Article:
Isaac eventually took over his father-in-law’s coal company and ran it until his death in 1892. Ann died the following year, but their two daughters, Emily and Elizabeth, inherited this house and lived here for the rest of their lives. Neither of them ever married, and early 20th century census records show them living here alone except for a servant. Emily died in 1934, but Elizabeth was still living here when the first photo was taken, some 80 years after she moved here with her parents as an infant.

Elizabeth Mills died in 1944, but the exterior of the house has remained well-preserved since then. Most of the shutters are now gone, but otherwise the house looks essentially the same as it did almost 80 years ago. Along with the other 19th and early 20th century homes in the area, the house is now part of the Ames Hill/Crescent Hill Historic District, which was added to the National Register of Historic Places in 1974.

George P. Dickinson House, Northampton, Mass

The house at 211 Elm Street in Northampton, around 1894. Image from Northampton: The Meadow City (1894).

The house in 2017:

This Queen Anne-style house was built around 1879-1880, and was designed by Eugene C. Gardner, a prominent local architect of the late 19th and early 20th centuries. Originally from Ashfield, Massachusetts, he began his career as an architect here in Northampton in the 1860s, although he moved to Springfield in 1868. His subsequent works were predominantly in and around Springfield, although he continued to design homes, factories, and other buildings here in Northampton. Perhaps his most notable work was the Grove Hill Mansion in the neighborhood of Leeds, and this house here on Elm Street was, in some ways, a scaled-down version of the large, highly ornate Leeds house, which was built around the same time.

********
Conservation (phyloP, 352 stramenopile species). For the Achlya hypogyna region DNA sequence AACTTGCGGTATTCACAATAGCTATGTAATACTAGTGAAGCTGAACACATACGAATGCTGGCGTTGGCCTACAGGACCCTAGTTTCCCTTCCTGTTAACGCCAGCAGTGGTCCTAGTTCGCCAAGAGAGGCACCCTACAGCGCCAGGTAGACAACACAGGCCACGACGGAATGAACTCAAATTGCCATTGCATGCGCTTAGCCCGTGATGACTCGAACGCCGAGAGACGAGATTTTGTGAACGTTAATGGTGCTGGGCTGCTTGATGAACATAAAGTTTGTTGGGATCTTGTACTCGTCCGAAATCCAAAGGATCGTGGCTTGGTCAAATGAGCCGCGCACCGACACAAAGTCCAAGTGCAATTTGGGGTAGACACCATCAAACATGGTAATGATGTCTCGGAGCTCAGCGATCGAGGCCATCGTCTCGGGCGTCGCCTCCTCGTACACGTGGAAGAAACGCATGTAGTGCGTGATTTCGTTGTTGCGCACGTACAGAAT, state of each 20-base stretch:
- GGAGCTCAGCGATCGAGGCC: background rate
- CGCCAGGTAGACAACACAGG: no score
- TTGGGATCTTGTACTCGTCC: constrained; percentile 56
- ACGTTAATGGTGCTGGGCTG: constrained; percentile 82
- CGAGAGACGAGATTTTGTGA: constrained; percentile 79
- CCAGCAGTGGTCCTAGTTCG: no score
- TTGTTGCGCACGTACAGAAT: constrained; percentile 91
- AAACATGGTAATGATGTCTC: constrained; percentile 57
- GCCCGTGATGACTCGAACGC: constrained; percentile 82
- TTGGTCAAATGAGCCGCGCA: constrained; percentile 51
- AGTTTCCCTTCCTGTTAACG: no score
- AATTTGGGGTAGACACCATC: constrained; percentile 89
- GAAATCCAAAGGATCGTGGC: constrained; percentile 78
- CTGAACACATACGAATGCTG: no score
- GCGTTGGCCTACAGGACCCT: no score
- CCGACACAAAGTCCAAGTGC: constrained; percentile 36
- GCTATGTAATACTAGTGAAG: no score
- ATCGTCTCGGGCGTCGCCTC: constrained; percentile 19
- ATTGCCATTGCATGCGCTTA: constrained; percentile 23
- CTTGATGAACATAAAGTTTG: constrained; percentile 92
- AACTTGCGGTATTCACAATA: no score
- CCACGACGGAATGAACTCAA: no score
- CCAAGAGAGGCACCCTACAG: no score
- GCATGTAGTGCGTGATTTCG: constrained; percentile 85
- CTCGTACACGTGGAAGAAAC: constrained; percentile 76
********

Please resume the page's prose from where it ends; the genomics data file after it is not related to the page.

This Elm Street house was originally the home of George P. Dickinson, the treasurer of the Northampton Gas Light Company. He was living here when the first photo was taken around 1894, but he died in 1897, and the house was later owned by Charles A. Clark, a teller for the First National Bank. He and his wife Katherine were married in 1897, and by the 1900 census they were living here in this house with their two young children, Charles and Katherine, plus a 20-year-old, Irish-born nurse, Mariah Brennan. The Clarks would have two more children, Joseph and Virginia, by the next census, and they continued to live here for many years. However, Charles died around 1920, and the rest of the family moved out by about 1924.